New JoCo chair Mike Kelly says board will stop streaming public comments

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Starting this week, the Johnson County Board of County Commissioners plans to no longer livestream public comments at the start of its meetings.

In an email, new county chair Mike Kelly informed fellow commissioners of that and other rules changes that would be in place in time for Kelly’s first meeting on the board on Thursday, Jan. 12.

Kelly justified the changes by arguing that the county could lose access to its YouTube channel if misinformation aired by residents during public comment sessions violates the video-sharing platform’s community standards.

Audio and livestream will be ‘shut off’ during public comments

  • In his email sent Friday, Kelly informed other commissioners of the rules changes that, he said, were intended to help the commission conduct meetings “in a more timely manner and with a respectful tone.”
  • He said county staff would shut off audio and put up a graphic on the livestream during public comments and resume the audio and video feeds once the meeting continued.
  • The move does not eliminate the public comment portion of the meeting but stops it from being broadcast online.

Other changes impact how residents can give comments

  • In addition, Kelly said citizens will no longer have the option of making public comments via Zoom — a change accommodated during the COVID-19 pandemic — but must make them either in person or in writing.
  • Also, members of the public must now register online in advance or in person the day of the meeting at least 10 minutes before a meeting begins in order to be able to give comments, Kelly said.

Kelly cites YouTube’s guidelines for the changes

  • In his email, Kelly said the county has received a warning in the past about potentially violating YouTube’s community guidelines, following unsubstantiated comments from residents about fraud in the 2020 election.
  • In its community guidelines, YouTube warns that content “advancing false claims that widespread fraud, errors, or glitches occurred in certain past elections,” could lead to users’ channels being terminated after multiple violations.
  • Across the country, local governmental bodies’ YouTube channels were flagged for potentially spreading misinformation during the COVID-19 pandemic, but the company said as early as 2021 that it would make exceptions for comments made as part of town hall or school board meetings.
  • In brief remarks after his swearing-in Monday, Kelly appeared to reemphasize his position, saying his victory in November showed that Johnson County was ready to “rebut extremism and … conspiracy theories and misinformation.”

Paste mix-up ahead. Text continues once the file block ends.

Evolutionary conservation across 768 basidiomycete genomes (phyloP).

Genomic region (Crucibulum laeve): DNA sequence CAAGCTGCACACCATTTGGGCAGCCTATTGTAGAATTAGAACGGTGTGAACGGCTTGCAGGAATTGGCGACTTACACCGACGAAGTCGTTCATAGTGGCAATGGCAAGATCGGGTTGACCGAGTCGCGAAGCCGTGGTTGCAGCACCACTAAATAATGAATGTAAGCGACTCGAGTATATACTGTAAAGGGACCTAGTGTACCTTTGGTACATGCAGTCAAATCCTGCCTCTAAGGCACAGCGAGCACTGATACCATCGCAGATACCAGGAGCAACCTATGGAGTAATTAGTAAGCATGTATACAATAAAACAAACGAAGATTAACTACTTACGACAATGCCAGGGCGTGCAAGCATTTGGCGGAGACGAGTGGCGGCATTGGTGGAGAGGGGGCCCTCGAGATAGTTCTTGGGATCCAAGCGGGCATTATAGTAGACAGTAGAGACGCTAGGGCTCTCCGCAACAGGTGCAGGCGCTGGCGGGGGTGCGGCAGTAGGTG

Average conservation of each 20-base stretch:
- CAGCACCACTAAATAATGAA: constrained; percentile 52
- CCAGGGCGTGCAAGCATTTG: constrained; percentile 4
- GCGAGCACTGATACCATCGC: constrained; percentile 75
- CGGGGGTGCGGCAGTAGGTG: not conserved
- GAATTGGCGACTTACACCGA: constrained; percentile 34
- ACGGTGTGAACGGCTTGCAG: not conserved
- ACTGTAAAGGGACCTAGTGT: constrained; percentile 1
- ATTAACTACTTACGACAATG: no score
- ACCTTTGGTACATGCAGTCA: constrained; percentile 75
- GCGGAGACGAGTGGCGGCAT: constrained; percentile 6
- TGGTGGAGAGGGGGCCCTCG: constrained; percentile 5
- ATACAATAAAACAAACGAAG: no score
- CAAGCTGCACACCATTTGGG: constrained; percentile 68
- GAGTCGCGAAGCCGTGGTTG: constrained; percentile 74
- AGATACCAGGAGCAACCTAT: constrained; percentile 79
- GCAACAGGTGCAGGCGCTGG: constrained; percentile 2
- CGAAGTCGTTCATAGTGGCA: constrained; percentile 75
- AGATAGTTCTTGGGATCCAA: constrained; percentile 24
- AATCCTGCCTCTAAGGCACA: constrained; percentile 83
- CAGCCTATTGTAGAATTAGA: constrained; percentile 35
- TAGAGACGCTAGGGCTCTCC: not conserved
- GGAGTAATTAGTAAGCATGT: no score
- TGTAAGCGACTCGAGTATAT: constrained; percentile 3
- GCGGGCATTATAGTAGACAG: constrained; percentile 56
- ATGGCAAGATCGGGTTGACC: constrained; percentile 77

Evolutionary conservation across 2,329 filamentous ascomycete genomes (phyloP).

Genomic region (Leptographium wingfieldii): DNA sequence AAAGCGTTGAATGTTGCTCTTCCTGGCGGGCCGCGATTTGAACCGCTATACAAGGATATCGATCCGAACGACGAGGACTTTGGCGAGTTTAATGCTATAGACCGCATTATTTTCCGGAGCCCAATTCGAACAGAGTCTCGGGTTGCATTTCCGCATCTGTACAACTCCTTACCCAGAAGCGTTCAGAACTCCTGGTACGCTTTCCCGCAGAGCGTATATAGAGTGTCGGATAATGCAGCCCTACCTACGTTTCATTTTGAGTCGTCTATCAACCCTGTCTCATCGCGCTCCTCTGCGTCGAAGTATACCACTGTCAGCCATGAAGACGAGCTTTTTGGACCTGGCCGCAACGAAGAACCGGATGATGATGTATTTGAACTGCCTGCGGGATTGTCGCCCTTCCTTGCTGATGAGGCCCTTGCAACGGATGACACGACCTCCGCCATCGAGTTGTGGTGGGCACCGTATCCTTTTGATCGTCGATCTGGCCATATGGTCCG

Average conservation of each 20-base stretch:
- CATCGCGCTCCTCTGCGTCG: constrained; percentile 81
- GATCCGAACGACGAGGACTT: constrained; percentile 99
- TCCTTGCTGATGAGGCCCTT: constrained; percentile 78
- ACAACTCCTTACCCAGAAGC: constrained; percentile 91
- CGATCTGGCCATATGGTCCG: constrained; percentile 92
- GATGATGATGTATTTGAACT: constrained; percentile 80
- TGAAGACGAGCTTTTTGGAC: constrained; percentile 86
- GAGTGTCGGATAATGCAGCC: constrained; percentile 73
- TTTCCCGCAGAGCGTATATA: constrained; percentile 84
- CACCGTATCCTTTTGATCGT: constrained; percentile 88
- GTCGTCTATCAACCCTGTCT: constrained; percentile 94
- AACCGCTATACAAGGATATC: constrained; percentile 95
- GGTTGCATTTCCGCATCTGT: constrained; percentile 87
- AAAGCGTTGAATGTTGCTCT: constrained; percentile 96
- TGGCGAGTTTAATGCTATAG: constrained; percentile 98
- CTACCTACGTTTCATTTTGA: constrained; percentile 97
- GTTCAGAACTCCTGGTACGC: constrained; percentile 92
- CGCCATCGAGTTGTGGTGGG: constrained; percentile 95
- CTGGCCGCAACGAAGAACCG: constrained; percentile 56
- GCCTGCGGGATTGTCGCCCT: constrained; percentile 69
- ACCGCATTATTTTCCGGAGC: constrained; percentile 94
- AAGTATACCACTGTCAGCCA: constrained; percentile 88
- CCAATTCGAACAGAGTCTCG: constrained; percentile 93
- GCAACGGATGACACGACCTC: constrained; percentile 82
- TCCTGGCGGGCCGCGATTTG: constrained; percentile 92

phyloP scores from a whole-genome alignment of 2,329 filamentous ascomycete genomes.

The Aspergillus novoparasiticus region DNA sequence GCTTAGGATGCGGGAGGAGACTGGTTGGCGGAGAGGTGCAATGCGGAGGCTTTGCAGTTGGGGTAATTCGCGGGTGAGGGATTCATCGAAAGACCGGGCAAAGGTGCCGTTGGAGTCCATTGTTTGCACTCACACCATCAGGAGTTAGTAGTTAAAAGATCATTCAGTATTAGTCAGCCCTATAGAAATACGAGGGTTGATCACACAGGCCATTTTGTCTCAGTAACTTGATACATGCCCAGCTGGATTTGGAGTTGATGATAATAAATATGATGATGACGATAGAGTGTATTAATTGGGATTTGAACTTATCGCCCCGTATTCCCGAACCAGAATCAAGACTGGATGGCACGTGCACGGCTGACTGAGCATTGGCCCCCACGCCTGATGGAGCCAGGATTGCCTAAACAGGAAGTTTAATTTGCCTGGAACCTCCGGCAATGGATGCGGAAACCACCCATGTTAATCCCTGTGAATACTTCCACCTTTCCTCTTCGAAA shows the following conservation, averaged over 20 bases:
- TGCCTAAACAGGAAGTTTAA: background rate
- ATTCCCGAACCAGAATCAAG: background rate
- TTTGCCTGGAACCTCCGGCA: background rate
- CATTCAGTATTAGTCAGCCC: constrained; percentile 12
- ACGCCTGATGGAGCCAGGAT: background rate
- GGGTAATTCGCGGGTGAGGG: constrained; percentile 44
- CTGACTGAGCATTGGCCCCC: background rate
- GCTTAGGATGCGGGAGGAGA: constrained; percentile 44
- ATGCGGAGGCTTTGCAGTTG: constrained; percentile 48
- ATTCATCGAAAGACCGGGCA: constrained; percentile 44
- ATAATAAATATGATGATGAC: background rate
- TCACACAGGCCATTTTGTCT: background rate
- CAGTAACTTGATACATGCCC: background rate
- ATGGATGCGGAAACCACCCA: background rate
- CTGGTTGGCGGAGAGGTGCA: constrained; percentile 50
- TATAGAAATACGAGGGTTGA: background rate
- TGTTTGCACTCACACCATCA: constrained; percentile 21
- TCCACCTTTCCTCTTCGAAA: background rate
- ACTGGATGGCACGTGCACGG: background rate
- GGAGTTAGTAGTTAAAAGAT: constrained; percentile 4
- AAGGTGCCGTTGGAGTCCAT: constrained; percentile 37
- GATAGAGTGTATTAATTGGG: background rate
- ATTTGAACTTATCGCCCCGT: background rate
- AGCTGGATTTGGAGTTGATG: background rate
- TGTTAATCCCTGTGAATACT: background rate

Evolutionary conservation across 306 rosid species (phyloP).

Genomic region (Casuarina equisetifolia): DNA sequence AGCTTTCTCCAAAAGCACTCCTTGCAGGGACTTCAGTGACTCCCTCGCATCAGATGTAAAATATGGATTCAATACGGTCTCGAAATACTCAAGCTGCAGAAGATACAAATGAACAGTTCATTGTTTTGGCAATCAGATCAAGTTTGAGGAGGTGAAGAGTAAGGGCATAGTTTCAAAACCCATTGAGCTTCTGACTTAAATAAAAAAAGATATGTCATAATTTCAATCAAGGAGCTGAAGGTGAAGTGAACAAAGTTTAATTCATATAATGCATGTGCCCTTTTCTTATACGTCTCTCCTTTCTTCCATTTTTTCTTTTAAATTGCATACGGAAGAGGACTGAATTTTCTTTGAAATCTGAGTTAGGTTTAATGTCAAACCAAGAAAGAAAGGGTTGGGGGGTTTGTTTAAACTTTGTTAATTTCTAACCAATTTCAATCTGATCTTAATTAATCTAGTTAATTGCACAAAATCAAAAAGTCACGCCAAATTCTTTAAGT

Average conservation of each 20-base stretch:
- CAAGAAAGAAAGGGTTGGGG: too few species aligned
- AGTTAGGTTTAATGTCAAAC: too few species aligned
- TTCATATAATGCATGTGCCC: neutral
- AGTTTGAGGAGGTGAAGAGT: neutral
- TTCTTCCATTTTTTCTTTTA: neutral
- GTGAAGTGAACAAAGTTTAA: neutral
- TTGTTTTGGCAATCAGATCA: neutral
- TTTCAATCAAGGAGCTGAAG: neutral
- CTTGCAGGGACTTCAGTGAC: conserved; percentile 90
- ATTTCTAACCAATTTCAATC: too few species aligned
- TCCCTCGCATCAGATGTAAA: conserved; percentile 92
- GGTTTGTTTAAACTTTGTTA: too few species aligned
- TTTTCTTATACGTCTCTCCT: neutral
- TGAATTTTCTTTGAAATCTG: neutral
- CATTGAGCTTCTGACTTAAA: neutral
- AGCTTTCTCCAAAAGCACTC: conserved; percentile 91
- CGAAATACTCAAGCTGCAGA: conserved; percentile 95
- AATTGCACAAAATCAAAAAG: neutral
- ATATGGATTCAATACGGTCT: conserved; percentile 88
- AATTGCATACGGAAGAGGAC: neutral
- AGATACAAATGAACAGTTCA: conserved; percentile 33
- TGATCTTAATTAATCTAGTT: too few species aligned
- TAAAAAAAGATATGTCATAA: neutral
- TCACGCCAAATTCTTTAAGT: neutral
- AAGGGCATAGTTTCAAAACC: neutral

Crowds gathered outside the Johnson County Commission chambers for public comments in 2020.
During the pandemic in 2020 and 2021, crowds would often form outside the commission’s chambers, waiting to make public comments about pandemic policies up for discussion. File photo.

At least one commissioner opposes the changes

  • 3rd District Commissioner Charlotte O’Hara, who lost to Kelly in last year’s race for county chair, opposed what she called a “drastic change” in meeting procedures.
  • Responding to Kelly’s email, O’Hara wrote, “This example of your authoritarian roughshod rule of kingship is disgusting.”
  • On Monday, O’Hara told the Post that she hopes to see the rules changes brought to a vote at Thursday’s board meeting so other commissioners have a chance to publicly weigh in on them.
  • “This is about transparency,” she said. “This is about public input into the process, and I am gravely concerned about it.”

SMSD board has also stopped livestreaming comments

  • In the summer of 2021, the Shawnee Mission school board stopped streaming public comments before its meetings, also citing potential violations of YouTube’s guidelines.
  • Kelly alluded to “other organizations” who have taken similar steps to “maintain a professional atmosphere” at their meetings in his email to commissioners.
  • “On the campaign trail, people told me that they wanted our county commission focused on the issues that really make a difference within our lives in the future of the people in Johnson County,” Kelly told the Post. “Because there’s a lot to do. So I wanted to make some adjustments to how our meetings will work, utilizing best practices that are used by other boards and commissions and hope that the changes make it easier to have substantive interactions between our residents and their elected officials.”

About the author

Lucie Krisman
Lucie Krisman

Hi! I’m Lucie Krisman, and I cover local business for the Johnson County Post.

I’m a native of Tulsa, Oklahoma, but have been living in Kansas since I moved here to attend KU, where I earned my degree in journalism. Prior to joining the Post, I did work for The Pitch, the Eudora Times, the North Dakota Newspaper Association and KTUL in Tulsa.